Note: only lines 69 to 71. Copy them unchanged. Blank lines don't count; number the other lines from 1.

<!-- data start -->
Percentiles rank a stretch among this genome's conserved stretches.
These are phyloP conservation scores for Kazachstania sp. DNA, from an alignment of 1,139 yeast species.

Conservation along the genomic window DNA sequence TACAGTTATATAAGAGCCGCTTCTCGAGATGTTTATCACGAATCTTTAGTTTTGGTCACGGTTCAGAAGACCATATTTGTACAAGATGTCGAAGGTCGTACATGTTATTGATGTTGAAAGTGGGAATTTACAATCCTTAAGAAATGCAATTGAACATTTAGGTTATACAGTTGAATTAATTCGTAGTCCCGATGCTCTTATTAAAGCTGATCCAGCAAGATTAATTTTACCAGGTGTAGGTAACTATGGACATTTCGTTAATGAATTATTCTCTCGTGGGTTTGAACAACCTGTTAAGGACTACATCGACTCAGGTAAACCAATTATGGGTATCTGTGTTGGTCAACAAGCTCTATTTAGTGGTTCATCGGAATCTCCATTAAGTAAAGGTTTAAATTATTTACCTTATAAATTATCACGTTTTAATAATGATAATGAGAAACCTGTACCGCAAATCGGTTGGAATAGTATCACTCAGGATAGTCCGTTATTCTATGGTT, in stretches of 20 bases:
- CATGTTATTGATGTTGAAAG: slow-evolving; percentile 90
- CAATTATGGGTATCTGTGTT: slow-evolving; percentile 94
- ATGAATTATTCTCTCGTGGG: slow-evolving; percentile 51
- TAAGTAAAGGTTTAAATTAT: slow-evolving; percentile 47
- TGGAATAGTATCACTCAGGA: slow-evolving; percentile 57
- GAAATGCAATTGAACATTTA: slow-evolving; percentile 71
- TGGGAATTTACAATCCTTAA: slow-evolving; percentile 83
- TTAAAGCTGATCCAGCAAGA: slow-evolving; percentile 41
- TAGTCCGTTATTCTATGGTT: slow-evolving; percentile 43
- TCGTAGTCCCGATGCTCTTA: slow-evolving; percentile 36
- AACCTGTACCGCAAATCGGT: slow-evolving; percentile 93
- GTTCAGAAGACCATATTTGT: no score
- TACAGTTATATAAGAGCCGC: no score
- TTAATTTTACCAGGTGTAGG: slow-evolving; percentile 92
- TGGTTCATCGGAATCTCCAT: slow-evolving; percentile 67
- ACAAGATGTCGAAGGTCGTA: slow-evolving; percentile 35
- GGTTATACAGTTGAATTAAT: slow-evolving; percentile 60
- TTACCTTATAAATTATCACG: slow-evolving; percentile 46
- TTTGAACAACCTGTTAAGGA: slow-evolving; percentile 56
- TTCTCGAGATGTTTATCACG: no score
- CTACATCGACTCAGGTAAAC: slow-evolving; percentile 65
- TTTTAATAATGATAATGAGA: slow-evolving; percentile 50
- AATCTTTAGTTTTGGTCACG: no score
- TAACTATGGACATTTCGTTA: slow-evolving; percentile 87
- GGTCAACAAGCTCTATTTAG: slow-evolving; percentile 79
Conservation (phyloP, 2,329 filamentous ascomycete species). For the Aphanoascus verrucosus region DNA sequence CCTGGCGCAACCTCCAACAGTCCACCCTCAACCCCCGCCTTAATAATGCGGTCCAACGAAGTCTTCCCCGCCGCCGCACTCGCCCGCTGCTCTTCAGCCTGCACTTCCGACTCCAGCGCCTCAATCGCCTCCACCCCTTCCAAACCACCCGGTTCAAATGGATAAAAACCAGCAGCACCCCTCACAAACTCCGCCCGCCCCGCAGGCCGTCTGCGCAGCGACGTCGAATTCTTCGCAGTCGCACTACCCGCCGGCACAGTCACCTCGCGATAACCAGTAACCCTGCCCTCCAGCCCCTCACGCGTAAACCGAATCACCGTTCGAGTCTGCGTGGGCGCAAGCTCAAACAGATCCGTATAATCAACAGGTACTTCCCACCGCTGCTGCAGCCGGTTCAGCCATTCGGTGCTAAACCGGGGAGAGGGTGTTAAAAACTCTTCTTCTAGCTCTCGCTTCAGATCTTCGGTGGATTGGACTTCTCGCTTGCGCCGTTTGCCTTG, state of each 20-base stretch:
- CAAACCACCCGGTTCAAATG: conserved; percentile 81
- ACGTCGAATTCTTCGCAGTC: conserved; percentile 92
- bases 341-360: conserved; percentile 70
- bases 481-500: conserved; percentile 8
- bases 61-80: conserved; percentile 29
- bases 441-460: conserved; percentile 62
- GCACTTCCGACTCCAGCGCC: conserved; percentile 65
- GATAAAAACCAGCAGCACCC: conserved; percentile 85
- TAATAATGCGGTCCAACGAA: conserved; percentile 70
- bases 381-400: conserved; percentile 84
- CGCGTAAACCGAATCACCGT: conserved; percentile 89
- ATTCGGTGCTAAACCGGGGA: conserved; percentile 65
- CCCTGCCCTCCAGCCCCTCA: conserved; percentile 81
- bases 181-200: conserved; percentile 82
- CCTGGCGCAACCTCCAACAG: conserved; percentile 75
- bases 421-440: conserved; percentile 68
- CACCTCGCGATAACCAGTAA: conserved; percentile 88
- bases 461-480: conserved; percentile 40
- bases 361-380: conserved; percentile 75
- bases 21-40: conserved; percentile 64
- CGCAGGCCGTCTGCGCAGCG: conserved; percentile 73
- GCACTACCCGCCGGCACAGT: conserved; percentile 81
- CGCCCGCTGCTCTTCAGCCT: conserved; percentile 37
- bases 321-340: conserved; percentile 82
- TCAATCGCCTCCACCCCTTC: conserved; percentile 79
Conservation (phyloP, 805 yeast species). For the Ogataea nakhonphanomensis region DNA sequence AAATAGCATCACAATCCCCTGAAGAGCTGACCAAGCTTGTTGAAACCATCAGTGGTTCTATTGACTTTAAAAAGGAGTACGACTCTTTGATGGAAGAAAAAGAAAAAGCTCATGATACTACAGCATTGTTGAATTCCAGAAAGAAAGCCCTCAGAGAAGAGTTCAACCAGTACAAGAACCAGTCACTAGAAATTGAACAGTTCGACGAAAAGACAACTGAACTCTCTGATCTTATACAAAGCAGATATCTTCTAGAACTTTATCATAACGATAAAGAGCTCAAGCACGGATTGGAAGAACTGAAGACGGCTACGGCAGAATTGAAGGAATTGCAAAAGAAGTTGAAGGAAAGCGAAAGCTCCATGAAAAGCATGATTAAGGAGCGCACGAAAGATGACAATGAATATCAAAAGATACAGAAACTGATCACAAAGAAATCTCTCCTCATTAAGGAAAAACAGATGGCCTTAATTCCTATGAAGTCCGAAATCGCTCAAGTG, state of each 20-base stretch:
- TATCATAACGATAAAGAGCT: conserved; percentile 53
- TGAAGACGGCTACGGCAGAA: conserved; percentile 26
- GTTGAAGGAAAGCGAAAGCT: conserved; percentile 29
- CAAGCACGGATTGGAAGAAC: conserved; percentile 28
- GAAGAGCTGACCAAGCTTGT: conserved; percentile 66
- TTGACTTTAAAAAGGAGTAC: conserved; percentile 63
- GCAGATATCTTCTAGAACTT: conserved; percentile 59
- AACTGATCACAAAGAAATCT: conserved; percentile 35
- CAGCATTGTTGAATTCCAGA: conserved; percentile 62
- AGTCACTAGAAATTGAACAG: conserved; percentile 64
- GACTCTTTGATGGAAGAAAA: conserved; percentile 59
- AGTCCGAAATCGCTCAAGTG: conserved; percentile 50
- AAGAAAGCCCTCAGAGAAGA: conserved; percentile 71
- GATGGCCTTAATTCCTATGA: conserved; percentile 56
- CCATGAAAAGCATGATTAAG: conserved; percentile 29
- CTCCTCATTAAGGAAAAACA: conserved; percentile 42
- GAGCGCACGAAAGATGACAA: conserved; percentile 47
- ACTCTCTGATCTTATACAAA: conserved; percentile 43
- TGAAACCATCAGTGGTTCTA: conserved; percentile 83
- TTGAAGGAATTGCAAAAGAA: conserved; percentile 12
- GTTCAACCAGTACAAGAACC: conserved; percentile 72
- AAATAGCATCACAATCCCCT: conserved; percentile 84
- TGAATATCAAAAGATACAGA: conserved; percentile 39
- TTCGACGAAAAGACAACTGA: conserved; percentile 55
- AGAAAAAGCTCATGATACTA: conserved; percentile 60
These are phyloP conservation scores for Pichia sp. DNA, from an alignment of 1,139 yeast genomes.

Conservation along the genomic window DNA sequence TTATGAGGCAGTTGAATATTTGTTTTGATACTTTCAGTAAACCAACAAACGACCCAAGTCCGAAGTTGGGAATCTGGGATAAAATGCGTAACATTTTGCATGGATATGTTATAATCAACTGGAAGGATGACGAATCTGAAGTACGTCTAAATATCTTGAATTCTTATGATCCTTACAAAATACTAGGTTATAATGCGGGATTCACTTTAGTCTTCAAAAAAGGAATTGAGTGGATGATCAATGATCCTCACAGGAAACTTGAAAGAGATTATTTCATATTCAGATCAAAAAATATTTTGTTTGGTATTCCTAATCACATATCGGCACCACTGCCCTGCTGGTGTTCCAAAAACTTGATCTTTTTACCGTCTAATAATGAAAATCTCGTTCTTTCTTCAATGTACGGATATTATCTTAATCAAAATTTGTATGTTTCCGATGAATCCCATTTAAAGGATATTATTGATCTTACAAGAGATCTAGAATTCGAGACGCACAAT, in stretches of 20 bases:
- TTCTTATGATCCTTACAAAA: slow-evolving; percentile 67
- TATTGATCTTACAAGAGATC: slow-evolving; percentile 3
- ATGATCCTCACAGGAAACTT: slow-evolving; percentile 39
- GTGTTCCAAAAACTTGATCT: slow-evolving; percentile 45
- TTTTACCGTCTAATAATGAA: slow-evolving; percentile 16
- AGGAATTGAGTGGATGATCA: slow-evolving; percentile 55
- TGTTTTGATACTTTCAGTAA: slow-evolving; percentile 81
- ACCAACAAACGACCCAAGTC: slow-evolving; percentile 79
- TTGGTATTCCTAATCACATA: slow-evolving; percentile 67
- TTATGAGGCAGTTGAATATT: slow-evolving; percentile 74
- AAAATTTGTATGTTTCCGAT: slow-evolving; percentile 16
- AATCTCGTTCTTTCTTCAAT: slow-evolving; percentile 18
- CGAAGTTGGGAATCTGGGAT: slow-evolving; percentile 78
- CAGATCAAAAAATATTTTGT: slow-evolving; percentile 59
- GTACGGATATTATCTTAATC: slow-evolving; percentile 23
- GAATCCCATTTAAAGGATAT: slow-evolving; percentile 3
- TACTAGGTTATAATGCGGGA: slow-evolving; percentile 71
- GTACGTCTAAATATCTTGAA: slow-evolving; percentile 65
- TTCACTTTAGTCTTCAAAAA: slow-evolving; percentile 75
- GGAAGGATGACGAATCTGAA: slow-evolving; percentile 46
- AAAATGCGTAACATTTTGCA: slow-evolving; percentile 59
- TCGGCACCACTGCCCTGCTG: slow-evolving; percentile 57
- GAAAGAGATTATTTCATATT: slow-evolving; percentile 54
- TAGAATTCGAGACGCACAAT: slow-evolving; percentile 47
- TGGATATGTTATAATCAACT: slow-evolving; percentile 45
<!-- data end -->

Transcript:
- GATGGCCTTAATTCCTATGA: conserved; percentile 56
- CCATGAAAAGCATGATTAAG: conserved; percentile 29
- CTCCTCATTAAGGAAAAACA: conserved; percentile 42